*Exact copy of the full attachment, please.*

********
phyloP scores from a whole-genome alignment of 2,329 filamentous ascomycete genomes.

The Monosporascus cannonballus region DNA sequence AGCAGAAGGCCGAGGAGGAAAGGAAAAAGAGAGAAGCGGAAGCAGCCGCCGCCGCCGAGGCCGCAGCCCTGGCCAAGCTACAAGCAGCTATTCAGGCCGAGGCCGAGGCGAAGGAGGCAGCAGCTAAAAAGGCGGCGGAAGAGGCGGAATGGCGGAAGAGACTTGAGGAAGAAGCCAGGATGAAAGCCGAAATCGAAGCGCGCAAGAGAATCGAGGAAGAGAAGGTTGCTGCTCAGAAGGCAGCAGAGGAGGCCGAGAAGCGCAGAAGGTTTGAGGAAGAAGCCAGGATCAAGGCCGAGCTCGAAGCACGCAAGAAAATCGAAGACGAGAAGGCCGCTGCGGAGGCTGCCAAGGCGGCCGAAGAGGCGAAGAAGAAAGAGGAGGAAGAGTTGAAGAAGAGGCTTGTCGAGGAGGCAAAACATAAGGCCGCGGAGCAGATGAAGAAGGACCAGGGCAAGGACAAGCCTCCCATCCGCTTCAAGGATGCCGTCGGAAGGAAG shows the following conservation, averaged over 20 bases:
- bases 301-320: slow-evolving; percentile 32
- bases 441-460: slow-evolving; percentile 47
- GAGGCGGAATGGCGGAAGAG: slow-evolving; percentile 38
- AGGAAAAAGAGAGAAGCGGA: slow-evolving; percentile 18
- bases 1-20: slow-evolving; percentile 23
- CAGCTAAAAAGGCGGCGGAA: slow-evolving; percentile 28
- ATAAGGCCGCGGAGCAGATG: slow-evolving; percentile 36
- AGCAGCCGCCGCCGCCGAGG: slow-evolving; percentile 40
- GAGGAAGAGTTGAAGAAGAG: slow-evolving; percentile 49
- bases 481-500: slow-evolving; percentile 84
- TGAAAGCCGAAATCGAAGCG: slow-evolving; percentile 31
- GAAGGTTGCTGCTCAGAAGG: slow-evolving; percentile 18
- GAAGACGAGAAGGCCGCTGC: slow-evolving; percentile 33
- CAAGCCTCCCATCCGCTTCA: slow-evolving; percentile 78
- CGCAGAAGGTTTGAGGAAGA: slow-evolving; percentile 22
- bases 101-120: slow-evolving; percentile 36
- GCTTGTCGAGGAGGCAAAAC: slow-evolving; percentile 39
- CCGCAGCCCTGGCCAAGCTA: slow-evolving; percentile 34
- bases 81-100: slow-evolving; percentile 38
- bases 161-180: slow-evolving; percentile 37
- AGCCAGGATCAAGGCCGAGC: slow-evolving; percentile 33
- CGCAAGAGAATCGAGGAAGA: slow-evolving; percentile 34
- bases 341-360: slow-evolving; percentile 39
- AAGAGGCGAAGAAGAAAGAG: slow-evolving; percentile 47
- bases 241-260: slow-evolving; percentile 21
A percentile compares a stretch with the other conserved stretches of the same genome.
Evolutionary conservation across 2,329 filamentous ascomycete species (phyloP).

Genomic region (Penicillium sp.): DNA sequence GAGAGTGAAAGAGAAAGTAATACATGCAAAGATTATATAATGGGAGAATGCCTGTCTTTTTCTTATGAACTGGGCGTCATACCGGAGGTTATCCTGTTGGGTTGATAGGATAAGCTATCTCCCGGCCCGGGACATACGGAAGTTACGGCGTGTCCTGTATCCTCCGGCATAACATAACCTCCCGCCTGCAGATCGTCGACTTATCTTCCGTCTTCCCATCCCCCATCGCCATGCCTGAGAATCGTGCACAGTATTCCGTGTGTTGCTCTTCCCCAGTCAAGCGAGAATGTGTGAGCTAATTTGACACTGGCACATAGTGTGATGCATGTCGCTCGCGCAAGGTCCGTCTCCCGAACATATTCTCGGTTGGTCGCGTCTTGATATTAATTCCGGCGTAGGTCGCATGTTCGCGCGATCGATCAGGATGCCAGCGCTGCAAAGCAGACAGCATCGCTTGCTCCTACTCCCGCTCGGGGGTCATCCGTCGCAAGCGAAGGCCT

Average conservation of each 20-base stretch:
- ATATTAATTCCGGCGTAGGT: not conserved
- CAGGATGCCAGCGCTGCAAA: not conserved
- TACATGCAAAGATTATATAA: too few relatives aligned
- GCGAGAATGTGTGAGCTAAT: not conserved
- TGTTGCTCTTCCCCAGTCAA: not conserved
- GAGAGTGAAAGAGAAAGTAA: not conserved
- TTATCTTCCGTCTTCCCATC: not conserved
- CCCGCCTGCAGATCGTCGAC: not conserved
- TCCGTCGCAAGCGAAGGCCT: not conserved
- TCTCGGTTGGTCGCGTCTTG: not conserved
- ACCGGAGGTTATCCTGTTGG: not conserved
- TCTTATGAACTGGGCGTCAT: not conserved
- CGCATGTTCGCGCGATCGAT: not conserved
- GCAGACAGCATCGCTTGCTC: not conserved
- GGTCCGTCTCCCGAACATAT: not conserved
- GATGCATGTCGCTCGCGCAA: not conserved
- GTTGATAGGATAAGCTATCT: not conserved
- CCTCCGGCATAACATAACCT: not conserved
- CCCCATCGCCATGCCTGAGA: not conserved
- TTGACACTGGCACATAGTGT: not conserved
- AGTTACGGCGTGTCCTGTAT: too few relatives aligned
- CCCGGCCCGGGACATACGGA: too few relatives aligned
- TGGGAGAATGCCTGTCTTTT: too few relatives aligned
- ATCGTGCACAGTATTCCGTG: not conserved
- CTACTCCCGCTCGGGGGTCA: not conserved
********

phyloP scores from a whole-genome alignment of 2,329 filamentous ascomycete genomes.

The Monosporascus cannonballus region DNA sequence AGCAGAAGGCCGAGGAGGAAAGGAAAAAGAGAGAAGCGGAAGCAGCCGCCGCCGCCGAGGCCGCAGCCCTGGCCAAGCTACAAGCAGCTATTCAGGCCGAGGCCGAGGCGAAGGAGGCAGCAGCTAAAAAGGCGGCGGAAGAGGCGGAATGGCGGAAGAGACTTGAGGAAGAAGCCAGGATGAAAGCCGAAATCGAAGCGCGCAAGAGAATCGAGGAAGAGAAGGTTGCTGCTCAGAAGGCAGCAGAGGAGGCCGAGAAGCGCAGAAGGTTTGAGGAAGAAGCCAGGATCAAGGCCGAGCTCGAAGCACGCAAGAAAATCGAAGACGAGAAGGCCGCTGCGGAGGCTGCCAAGGCGGCCGAAGAGGCGAAGAAGAAAGAGGAGGAAGAGTTGAAGAAGAGGCTTGTCGAGGAGGCAAAACATAAGGCCGCGGAGCAGATGAAGAAGGACCAGGGCAAGGACAAGCCTCCCATCCGCTTCAAGGATGCCGTCGGAAGGAAG shows the following conservation, averaged over 20 bases:
- bases 301-320: slow-evolving; percentile 32
- bases 441-460: slow-evolving; percentile 47
- GAGGCGGAATGGCGGAAGAG: slow-evolving; percentile 38
- AGGAAAAAGAGAGAAGCGGA: slow-evolving; percentile 18
- bases 1-20: slow-evolving; percentile 23
- CAGCTAAAAAGGCGGCGGAA: slow-evolving; percentile 28
- ATAAGGCCGCGGAGCAGATG: slow-evolving; percentile 36
- AGCAGCCGCCGCCGCCGAGG: slow-evolving; percentile 40
- GAGGAAGAGTTGAAGAAGAG: slow-evolving; percentile 49
- bases 481-500: slow-evolving; percentile 84
- TGAAAGCCGAAATCGAAGCG: slow-evolving; percentile 31
- GAAGGTTGCTGCTCAGAAGG: slow-evolving; percentile 18
- GAAGACGAGAAGGCCGCTGC: slow-evolving; percentile 33
- CAAGCCTCCCATCCGCTTCA: slow-evolving; percentile 78
- CGCAGAAGGTTTGAGGAAGA: slow-evolving; percentile 22
- bases 101-120: slow-evolving; percentile 36
- GCTTGTCGAGGAGGCAAAAC: slow-evolving; percentile 39
- CCGCAGCCCTGGCCAAGCTA: slow-evolving; percentile 34
- bases 81-100: slow-evolving; percentile 38
- bases 161-180: slow-evolving; percentile 37
- AGCCAGGATCAAGGCCGAGC: slow-evolving; percentile 33
- CGCAAGAGAATCGAGGAAGA: slow-evolving; percentile 34
- bases 341-360: slow-evolving; percentile 39
- AAGAGGCGAAGAAGAAAGAG: slow-evolving; percentile 47
- bases 241-260: slow-evolving; percentile 21
A percentile compares a stretch with the other conserved stretches of the same genome.
Evolutionary conservation across 2,329 filamentous ascomycete species (phyloP).

Genomic region (Penicillium sp.): DNA sequence GAGAGTGAAAGAGAAAGTAATACATGCAAAGATTATATAATGGGAGAATGCCTGTCTTTTTCTTATGAACTGGGCGTCATACCGGAGGTTATCCTGTTGGGTTGATAGGATAAGCTATCTCCCGGCCCGGGACATACGGAAGTTACGGCGTGTCCTGTATCCTCCGGCATAACATAACCTCCCGCCTGCAGATCGTCGACTTATCTTCCGTCTTCCCATCCCCCATCGCCATGCCTGAGAATCGTGCACAGTATTCCGTGTGTTGCTCTTCCCCAGTCAAGCGAGAATGTGTGAGCTAATTTGACACTGGCACATAGTGTGATGCATGTCGCTCGCGCAAGGTCCGTCTCCCGAACATATTCTCGGTTGGTCGCGTCTTGATATTAATTCCGGCGTAGGTCGCATGTTCGCGCGATCGATCAGGATGCCAGCGCTGCAAAGCAGACAGCATCGCTTGCTCCTACTCCCGCTCGGGGGTCATCCGTCGCAAGCGAAGGCCT

Average conservation of each 20-base stretch:
- ATATTAATTCCGGCGTAGGT: not conserved
- CAGGATGCCAGCGCTGCAAA: not conserved
- TACATGCAAAGATTATATAA: too few relatives aligned
- GCGAGAATGTGTGAGCTAAT: not conserved
- TGTTGCTCTTCCCCAGTCAA: not conserved
- GAGAGTGAAAGAGAAAGTAA: not conserved
- TTATCTTCCGTCTTCCCATC: not conserved
- CCCGCCTGCAGATCGTCGAC: not conserved
- TCCGTCGCAAGCGAAGGCCT: not conserved
- TCTCGGTTGGTCGCGTCTTG: not conserved
- ACCGGAGGTTATCCTGTTGG: not conserved
- TCTTATGAACTGGGCGTCAT: not conserved
- CGCATGTTCGCGCGATCGAT: not conserved
- GCAGACAGCATCGCTTGCTC: not conserved
- GGTCCGTCTCCCGAACATAT: not conserved
- GATGCATGTCGCTCGCGCAA: not conserved
- GTTGATAGGATAAGCTATCT: not conserved
- CCTCCGGCATAACATAACCT: not conserved
- CCCCATCGCCATGCCTGAGA: not conserved
- TTGACACTGGCACATAGTGT: not conserved
- AGTTACGGCGTGTCCTGTAT: too few relatives aligned
- CCCGGCCCGGGACATACGGA: too few relatives aligned
- TGGGAGAATGCCTGTCTTTT: too few relatives aligned
- ATCGTGCACAGTATTCCGTG: not conserved
- CTACTCCCGCTCGGGGGTCA: not conserved